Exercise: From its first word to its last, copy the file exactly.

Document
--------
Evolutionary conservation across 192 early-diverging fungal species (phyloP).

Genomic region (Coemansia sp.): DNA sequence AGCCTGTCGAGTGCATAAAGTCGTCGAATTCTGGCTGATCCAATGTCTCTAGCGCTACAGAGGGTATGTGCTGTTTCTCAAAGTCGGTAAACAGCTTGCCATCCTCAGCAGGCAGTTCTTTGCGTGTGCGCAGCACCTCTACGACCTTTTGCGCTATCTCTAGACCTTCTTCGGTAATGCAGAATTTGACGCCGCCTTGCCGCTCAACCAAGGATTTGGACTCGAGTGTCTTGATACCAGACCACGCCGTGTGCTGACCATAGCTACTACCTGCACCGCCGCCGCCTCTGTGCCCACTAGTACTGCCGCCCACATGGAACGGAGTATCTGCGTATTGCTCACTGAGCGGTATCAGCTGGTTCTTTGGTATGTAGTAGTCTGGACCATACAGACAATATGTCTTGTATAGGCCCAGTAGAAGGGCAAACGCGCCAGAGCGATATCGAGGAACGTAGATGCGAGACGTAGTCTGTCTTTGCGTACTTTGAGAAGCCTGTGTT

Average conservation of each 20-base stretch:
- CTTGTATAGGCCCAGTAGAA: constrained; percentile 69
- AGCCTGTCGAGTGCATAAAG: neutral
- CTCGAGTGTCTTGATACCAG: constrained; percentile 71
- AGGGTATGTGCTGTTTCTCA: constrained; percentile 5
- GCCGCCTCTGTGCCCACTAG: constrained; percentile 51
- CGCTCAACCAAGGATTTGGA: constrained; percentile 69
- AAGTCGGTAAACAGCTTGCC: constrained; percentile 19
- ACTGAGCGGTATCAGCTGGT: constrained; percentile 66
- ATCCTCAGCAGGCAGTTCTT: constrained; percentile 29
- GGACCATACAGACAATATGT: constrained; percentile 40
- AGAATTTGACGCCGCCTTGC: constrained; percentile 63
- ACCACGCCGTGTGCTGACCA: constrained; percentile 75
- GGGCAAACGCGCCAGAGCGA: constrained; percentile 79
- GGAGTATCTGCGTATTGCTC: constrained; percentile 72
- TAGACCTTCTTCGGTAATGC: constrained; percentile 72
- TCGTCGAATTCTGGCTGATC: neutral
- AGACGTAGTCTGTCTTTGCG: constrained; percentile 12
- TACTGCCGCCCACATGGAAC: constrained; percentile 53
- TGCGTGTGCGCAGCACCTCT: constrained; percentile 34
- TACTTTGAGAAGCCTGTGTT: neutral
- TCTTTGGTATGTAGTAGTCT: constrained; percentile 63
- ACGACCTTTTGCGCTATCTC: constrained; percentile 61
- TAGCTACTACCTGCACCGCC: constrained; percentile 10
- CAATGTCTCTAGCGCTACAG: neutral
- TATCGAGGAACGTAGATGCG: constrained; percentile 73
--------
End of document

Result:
Evolutionary conservation across 192 early-diverging fungal species (phyloP).

Genomic region (Coemansia sp.): DNA sequence AGCCTGTCGAGTGCATAAAGTCGTCGAATTCTGGCTGATCCAATGTCTCTAGCGCTACAGAGGGTATGTGCTGTTTCTCAAAGTCGGTAAACAGCTTGCCATCCTCAGCAGGCAGTTCTTTGCGTGTGCGCAGCACCTCTACGACCTTTTGCGCTATCTCTAGACCTTCTTCGGTAATGCAGAATTTGACGCCGCCTTGCCGCTCAACCAAGGATTTGGACTCGAGTGTCTTGATACCAGACCACGCCGTGTGCTGACCATAGCTACTACCTGCACCGCCGCCGCCTCTGTGCCCACTAGTACTGCCGCCCACATGGAACGGAGTATCTGCGTATTGCTCACTGAGCGGTATCAGCTGGTTCTTTGGTATGTAGTAGTCTGGACCATACAGACAATATGTCTTGTATAGGCCCAGTAGAAGGGCAAACGCGCCAGAGCGATATCGAGGAACGTAGATGCGAGACGTAGTCTGTCTTTGCGTACTTTGAGAAGCCTGTGTT

Average conservation of each 20-base stretch:
- CTTGTATAGGCCCAGTAGAA: constrained; percentile 69
- AGCCTGTCGAGTGCATAAAG: neutral
- CTCGAGTGTCTTGATACCAG: constrained; percentile 71
- AGGGTATGTGCTGTTTCTCA: constrained; percentile 5
- GCCGCCTCTGTGCCCACTAG: constrained; percentile 51
- CGCTCAACCAAGGATTTGGA: constrained; percentile 69
- AAGTCGGTAAACAGCTTGCC: constrained; percentile 19
- ACTGAGCGGTATCAGCTGGT: constrained; percentile 66
- ATCCTCAGCAGGCAGTTCTT: constrained; percentile 29
- GGACCATACAGACAATATGT: constrained; percentile 40
- AGAATTTGACGCCGCCTTGC: constrained; percentile 63
- ACCACGCCGTGTGCTGACCA: constrained; percentile 75
- GGGCAAACGCGCCAGAGCGA: constrained; percentile 79
- GGAGTATCTGCGTATTGCTC: constrained; percentile 72
- TAGACCTTCTTCGGTAATGC: constrained; percentile 72
- TCGTCGAATTCTGGCTGATC: neutral
- AGACGTAGTCTGTCTTTGCG: constrained; percentile 12
- TACTGCCGCCCACATGGAAC: constrained; percentile 53
- TGCGTGTGCGCAGCACCTCT: constrained; percentile 34
- TACTTTGAGAAGCCTGTGTT: neutral
- TCTTTGGTATGTAGTAGTCT: constrained; percentile 63
- ACGACCTTTTGCGCTATCTC: constrained; percentile 61
- TAGCTACTACCTGCACCGCC: constrained; percentile 10
- CAATGTCTCTAGCGCTACAG: neutral
- TATCGAGGAACGTAGATGCG: constrained; percentile 73